Sandals Royal Bahamian
1. Can you briefly describe your experience in the tourism sector and what your role is today?
My experience in the tourism sector has been revolutionary, always something new and different to explore, never stagnant. Tourism has grown for me from serving people, to delivering expectations and now to exceeding expectations. I started as a humble college intern at the British Colonial Hilton where I learnt and grew tremendously. Before ending my internship I was offered the position of Catering Sales Coordinator, which I accepted. Three years later I was offered the position of Asst. Catering Sales Manager. I later left my Hilton family to embrace another exciting opportunity at Sandals Royal Bahamian where I have now been employed for the past 3 years as the Weddings Manager. My department currently holds the title of “Department of the Year” and I current hold the title as “Manager of the Year”.
2. Why did you choose to work in tourism as a career?
I am not certain I chose tourism, I believe it chose me. We connected, and like the missing piece to a puzzle “I fit”. Tourism/hospitality for me just felt normal, like I was born to help people. This is what I am passionate about! From a crying bride to a gloomy team member, I feel motivated and inspired when I am able to turn a problem into an opportunity and an opportunity into a positive testament.
3. What has been your most memorable moment?
Almost every day for me is memorable because I turn dreams to reality. One particular reality that’s posted on the hallway of my history and also featured in the Tribune occurred during March 2013. Erin Metz and her fiancé Tom Sardina dreamed of having a perfect destination wedding and a cruise to the Bahamas with 60 of their closest friends and family on board. Her father, Gordon Metz also dreamt of the day he would watch his daughter say ‘I do’. The father of the bride had been diagnosed with an aggressive pancreatic cancer in July 2012, but he had been doing well with his treatment and there was nothing to suggest he should not make the journey to his daughter’s Bahamas wedding. The night before the wedding, however, as the cruise ship was making its way into Nassau, Mr. Metz suffered what turned out to be a massive stroke. Early on the morning on what was to be her carefully planned wedding on the western end of the island, Erin instead found herself, along with her mother, sister and fiancée, keeping vigil at Doctors Hospital. Despite her mother’s insistence that they go ahead with the wedding, Erin didn’t feel right getting married without her parents there, and so she and her fiancée decided to cancel it. That’s when I got the call from Doctors Hospital asking us to host the wedding. How could I have said no? So with time pressing, my team and I made it happen. The couple had a beautiful garden wedding overlooking the ocean and Mr. Metz, surrounded by doctors was right there to enjoy the moment. He died 5 days after the wedding but Erin wrote back and said she can never forget what we did.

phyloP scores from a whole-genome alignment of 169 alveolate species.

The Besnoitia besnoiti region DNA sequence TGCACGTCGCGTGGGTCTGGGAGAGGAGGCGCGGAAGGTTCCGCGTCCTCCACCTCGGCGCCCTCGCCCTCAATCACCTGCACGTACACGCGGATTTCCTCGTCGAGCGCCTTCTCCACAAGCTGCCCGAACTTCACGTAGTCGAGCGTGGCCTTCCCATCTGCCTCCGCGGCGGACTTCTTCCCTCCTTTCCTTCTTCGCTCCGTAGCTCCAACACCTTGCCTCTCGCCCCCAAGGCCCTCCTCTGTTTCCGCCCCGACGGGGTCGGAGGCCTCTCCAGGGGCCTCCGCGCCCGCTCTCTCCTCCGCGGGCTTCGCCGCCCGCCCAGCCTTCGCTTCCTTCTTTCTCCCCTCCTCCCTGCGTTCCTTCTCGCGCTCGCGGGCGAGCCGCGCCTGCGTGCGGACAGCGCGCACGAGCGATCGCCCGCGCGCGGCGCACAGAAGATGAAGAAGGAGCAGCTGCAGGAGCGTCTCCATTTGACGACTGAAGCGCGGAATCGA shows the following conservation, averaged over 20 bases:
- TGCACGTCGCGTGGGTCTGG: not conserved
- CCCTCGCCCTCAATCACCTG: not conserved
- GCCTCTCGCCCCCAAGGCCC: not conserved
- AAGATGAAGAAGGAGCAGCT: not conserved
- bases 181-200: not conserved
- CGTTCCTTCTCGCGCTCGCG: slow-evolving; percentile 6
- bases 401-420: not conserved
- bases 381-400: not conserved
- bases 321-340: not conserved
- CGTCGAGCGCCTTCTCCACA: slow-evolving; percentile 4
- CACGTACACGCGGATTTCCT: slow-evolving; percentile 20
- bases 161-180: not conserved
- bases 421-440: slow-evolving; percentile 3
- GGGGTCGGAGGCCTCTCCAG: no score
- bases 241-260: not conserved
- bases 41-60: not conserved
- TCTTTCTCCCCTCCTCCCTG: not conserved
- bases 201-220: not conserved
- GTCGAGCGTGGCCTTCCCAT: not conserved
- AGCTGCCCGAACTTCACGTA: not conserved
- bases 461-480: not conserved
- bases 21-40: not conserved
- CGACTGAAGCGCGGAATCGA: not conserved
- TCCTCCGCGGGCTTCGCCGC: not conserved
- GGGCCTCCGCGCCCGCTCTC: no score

4. Has the industry changed since you started your career? How?
Tourism has definitely changed from the time I started my career. One of the changes seen over my tenure in the industry is improved technology such as larger and faster planes. A greater awareness has also increased over the years as to what we can offer thanks to television, movies and the internet. This awareness was also evident in the education system when more certificate programs became available to study in the tourism / hospitality field. Conclusively one of the largest changes I have seen whiles in the tourism industry is internet advancement. The internet allows tourist the flexibility of learning a lot about a destination before ever going there. In addition to that, the amount of feedback and reviews you can read from sites such as Trip Advisor does not leave much doubt about what visitors can expect when they arrive. The internet also allows the ease of purchasing tickets, hotels, cars and so much more.
5. What should the Bahamas focus on to stay competitive?
In order for The Bahamas to stay competitive in my opinion we must first stay true to natural resources that keep tourist coming back. I have heard so many visitors say that they return year after year because of four things – sun, sand, sea and the warm hospitality of the Bahamian people. This has to be intentionally nurtured in order to have sustainability. Secondly, we have to stay relevant to attract tomorrow’s tourist. This can be accomplished by being trendsetters and game changers with all aspects of tourism. Venturing and developing more of our family islands is definitely a start. Lastly, we must find ways to continuously invest in our people. The Bahamian tourism ambassadors of tomorrow have to be fueled with the knowledge to carry on our Tourism industry.
6. What advice would you give to a young person who is considering a career in tourism?
As I read this question the words of my father (Samuel Smith Sr. – Owner & Founder of Radiator Specialist) are still edged in my memory. He sat me down before I started my first tourism job and said this field requires focus, determination and hard work. He also said that I have to hang with the eagles if I want to be successful and he was right. Hence, I would tell any young person the same thing and in addition to that let them know that tourism requires passion, persistence and perseverance to survive. I would also encourage them to further their education in the desired tourism field because knowledge is power and it can only aid in their development, making them more marketable in the industry. Lastly, I would challenge them to stay open minded and always be willing to learn. Learning makes you irreplaceable. The more you can learn the more valuable you become.